Recently, I have been getting into the idea of “Escape Rooms”. These are connected rooms which are themed along some story idea, in which players have a limited amount of time to solve puzzles that will allow them to complete the story and get out of the room. Most recently, I did one as part of a Christmas gift from my friend Rod.
Sherlock 2, as it was called, at a place called Mystic Clue, was a pretty cool. We had to listen to messages delivered over a pay phone, and decipher various puzzles and codes in order to stop a plot to blow up London. There were a number of secret doors and hidden compartments that made things fun. There was also one puzzle that was harder than it should have been simply because it took us a while to notice these huge colorful buttons that were right next to where we were standing. Still, in the end we solved the puzzle, which was rated as “hard”, in only 39 minutes!
My brother and his family sent me this neat little puzzle game, which also had a Sherlock Holmes theme, where you have to figure out how to put these little wooden pegs into a puzzle box so that they’ll all fit. What’s really fun about this is the way it’s all packaged.
It looks all old-style and forensic-ish, don’t you think? Like the sort of thing you’d imagine Holmes might have. Anyway, I’m actually not very good at stuff like this but I’ll enjoy giving them a go. I’ve done the first of 52 challenges so far. It was an “Elementary” level one.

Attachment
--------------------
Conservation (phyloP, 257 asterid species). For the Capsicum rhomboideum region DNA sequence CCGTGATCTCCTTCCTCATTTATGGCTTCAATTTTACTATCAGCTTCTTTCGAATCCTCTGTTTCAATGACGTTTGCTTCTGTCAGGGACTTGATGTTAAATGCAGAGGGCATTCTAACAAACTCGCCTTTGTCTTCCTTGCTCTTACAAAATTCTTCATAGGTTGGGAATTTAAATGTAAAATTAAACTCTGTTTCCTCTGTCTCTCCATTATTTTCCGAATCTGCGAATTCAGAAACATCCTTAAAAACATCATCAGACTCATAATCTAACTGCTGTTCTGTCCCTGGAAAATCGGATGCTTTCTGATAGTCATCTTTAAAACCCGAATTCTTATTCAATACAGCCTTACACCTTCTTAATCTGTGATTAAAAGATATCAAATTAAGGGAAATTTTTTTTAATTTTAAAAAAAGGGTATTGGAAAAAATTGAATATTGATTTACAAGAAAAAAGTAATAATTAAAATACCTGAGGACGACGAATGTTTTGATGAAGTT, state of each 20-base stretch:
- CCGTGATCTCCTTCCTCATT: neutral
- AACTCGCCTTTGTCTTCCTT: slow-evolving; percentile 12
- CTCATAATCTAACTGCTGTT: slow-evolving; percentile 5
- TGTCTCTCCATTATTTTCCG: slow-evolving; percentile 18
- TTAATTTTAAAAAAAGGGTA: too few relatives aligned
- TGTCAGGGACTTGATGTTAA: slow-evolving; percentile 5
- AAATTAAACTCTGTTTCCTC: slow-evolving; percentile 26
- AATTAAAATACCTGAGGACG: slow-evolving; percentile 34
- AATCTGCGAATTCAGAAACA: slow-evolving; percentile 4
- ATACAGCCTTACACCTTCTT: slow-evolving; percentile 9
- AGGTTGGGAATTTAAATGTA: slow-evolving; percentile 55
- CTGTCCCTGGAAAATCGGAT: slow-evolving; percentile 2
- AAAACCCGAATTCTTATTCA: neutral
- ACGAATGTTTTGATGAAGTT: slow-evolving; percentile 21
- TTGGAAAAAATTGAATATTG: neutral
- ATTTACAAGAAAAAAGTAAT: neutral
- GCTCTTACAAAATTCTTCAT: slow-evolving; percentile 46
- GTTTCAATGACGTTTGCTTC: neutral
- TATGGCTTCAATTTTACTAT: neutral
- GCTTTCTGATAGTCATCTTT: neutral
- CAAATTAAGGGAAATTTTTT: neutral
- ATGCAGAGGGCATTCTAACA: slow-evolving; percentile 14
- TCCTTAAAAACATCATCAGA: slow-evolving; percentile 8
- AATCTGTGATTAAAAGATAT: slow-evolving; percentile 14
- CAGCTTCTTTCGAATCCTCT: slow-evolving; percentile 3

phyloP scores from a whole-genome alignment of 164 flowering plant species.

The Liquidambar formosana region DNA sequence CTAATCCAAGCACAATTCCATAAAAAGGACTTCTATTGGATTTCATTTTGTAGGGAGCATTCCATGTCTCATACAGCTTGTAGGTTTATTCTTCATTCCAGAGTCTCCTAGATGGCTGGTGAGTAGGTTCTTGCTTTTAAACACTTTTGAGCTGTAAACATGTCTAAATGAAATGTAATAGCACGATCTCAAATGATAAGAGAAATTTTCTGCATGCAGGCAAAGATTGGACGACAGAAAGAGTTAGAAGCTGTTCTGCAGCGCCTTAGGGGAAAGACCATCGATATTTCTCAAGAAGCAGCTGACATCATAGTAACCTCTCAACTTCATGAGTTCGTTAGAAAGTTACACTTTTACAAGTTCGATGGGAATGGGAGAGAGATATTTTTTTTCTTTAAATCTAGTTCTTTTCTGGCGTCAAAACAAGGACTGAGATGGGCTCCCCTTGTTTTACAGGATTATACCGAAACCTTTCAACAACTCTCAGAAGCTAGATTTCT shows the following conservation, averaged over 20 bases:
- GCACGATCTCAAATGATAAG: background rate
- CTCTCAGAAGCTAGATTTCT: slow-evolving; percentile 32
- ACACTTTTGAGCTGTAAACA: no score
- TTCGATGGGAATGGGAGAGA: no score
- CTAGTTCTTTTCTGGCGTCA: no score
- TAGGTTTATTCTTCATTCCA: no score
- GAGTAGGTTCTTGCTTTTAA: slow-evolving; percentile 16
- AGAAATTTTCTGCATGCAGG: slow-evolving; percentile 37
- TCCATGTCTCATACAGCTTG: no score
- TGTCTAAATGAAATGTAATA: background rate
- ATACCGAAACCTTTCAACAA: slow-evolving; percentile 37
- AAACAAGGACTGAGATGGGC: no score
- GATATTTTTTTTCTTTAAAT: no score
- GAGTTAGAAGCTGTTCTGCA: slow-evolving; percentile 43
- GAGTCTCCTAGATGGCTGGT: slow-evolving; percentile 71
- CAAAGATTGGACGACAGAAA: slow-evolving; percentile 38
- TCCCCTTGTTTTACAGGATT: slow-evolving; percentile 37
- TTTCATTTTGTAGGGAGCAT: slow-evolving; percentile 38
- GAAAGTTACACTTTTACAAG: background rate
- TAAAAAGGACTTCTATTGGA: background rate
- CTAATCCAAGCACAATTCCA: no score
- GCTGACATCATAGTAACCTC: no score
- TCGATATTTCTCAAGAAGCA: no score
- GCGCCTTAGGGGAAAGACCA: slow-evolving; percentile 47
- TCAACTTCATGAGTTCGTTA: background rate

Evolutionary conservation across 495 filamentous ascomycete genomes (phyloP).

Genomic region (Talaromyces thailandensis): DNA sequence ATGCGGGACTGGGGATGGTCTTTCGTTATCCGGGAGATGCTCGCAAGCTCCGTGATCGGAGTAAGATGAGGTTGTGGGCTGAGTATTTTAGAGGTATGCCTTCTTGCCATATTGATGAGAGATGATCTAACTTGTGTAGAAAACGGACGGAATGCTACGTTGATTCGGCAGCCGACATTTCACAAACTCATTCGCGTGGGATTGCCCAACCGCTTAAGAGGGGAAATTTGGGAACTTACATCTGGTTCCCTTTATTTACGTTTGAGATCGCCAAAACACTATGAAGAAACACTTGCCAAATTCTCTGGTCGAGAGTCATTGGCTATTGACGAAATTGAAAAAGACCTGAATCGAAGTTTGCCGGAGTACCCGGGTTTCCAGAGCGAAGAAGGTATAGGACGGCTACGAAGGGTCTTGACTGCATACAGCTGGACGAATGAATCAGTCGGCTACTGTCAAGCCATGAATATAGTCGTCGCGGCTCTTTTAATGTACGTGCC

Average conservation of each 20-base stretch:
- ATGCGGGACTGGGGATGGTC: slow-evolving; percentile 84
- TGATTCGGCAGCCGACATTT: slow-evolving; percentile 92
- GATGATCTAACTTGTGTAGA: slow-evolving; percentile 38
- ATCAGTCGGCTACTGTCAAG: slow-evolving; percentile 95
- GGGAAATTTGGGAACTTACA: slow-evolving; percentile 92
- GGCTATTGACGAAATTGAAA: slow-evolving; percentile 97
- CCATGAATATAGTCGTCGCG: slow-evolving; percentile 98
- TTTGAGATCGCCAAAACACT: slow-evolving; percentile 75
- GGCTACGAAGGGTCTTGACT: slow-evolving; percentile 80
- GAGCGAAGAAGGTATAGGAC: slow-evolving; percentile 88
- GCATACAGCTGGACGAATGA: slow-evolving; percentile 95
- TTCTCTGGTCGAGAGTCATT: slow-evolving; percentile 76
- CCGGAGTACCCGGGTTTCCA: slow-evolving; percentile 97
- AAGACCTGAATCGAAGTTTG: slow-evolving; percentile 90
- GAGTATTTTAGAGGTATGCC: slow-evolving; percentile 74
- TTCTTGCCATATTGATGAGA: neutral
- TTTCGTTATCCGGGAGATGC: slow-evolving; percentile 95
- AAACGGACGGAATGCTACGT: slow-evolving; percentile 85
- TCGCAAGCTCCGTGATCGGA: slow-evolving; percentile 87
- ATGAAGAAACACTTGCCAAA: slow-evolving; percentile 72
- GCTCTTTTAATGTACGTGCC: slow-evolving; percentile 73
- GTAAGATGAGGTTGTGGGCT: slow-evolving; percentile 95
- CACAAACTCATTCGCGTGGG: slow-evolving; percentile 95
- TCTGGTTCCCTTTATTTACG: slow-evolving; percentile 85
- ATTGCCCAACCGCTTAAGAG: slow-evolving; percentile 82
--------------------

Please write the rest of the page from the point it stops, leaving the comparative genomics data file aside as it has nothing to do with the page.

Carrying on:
Rogue One: A Star Wars Story
I have already written about this, but my family outing to see the new Star Wars movie was thanks in part to some Christmas money that came from my family in America. As I have already said, we enjoyed the film a lot and definitely had fun going to see it as a family. I realize some have complained that the movie had too much “fan service” because of the inclusion of extended Darth Vader sequences and other continuity references. But I say, for goodness’ sake, this is Star Wars, the whole franchise is designed to do nothing else but serve fans (prequel trilogy notwithstanding).